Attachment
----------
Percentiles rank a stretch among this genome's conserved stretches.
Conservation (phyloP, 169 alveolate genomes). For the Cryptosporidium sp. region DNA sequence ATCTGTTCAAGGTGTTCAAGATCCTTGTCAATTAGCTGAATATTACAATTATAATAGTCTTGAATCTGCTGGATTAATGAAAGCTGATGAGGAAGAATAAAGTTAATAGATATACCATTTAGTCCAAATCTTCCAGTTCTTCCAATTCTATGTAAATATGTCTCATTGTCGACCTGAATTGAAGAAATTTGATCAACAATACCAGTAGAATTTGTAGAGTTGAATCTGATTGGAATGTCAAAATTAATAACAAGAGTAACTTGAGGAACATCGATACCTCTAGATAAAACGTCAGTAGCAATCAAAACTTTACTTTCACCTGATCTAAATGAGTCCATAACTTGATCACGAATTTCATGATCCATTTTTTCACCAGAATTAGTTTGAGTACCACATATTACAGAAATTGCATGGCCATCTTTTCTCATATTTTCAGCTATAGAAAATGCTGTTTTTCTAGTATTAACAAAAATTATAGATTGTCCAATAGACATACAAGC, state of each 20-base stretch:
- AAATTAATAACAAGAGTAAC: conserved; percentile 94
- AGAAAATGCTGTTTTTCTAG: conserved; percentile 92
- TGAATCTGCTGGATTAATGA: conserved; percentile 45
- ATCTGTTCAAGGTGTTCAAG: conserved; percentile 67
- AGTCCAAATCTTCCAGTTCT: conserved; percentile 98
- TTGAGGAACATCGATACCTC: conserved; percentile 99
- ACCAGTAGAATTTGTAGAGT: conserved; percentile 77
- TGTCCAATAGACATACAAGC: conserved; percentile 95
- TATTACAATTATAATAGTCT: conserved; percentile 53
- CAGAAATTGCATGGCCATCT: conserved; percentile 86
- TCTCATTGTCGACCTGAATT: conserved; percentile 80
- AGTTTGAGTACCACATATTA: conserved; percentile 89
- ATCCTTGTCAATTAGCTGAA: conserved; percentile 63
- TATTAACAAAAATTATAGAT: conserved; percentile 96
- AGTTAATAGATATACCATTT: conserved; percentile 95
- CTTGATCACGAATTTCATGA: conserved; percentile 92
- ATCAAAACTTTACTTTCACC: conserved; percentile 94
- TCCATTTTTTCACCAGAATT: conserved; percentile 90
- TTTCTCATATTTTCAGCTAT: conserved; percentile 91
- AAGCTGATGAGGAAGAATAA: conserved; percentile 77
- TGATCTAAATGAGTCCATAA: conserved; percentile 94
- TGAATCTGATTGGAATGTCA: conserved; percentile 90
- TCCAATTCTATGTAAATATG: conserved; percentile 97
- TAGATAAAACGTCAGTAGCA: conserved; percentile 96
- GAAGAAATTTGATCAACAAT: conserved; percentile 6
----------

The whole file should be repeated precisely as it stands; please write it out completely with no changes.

Percentiles rank a stretch among this genome's conserved stretches.
Conservation (phyloP, 169 alveolate genomes). For the Cryptosporidium sp. region DNA sequence ATCTGTTCAAGGTGTTCAAGATCCTTGTCAATTAGCTGAATATTACAATTATAATAGTCTTGAATCTGCTGGATTAATGAAAGCTGATGAGGAAGAATAAAGTTAATAGATATACCATTTAGTCCAAATCTTCCAGTTCTTCCAATTCTATGTAAATATGTCTCATTGTCGACCTGAATTGAAGAAATTTGATCAACAATACCAGTAGAATTTGTAGAGTTGAATCTGATTGGAATGTCAAAATTAATAACAAGAGTAACTTGAGGAACATCGATACCTCTAGATAAAACGTCAGTAGCAATCAAAACTTTACTTTCACCTGATCTAAATGAGTCCATAACTTGATCACGAATTTCATGATCCATTTTTTCACCAGAATTAGTTTGAGTACCACATATTACAGAAATTGCATGGCCATCTTTTCTCATATTTTCAGCTATAGAAAATGCTGTTTTTCTAGTATTAACAAAAATTATAGATTGTCCAATAGACATACAAGC, state of each 20-base stretch:
- AAATTAATAACAAGAGTAAC: conserved; percentile 94
- AGAAAATGCTGTTTTTCTAG: conserved; percentile 92
- TGAATCTGCTGGATTAATGA: conserved; percentile 45
- ATCTGTTCAAGGTGTTCAAG: conserved; percentile 67
- AGTCCAAATCTTCCAGTTCT: conserved; percentile 98
- TTGAGGAACATCGATACCTC: conserved; percentile 99
- ACCAGTAGAATTTGTAGAGT: conserved; percentile 77
- TGTCCAATAGACATACAAGC: conserved; percentile 95
- TATTACAATTATAATAGTCT: conserved; percentile 53
- CAGAAATTGCATGGCCATCT: conserved; percentile 86
- TCTCATTGTCGACCTGAATT: conserved; percentile 80
- AGTTTGAGTACCACATATTA: conserved; percentile 89
- ATCCTTGTCAATTAGCTGAA: conserved; percentile 63
- TATTAACAAAAATTATAGAT: conserved; percentile 96
- AGTTAATAGATATACCATTT: conserved; percentile 95
- CTTGATCACGAATTTCATGA: conserved; percentile 92
- ATCAAAACTTTACTTTCACC: conserved; percentile 94
- TCCATTTTTTCACCAGAATT: conserved; percentile 90
- TTTCTCATATTTTCAGCTAT: conserved; percentile 91
- AAGCTGATGAGGAAGAATAA: conserved; percentile 77
- TGATCTAAATGAGTCCATAA: conserved; percentile 94
- TGAATCTGATTGGAATGTCA: conserved; percentile 90
- TCCAATTCTATGTAAATATG: conserved; percentile 97
- TAGATAAAACGTCAGTAGCA: conserved; percentile 96
- GAAGAAATTTGATCAACAAT: conserved; percentile 6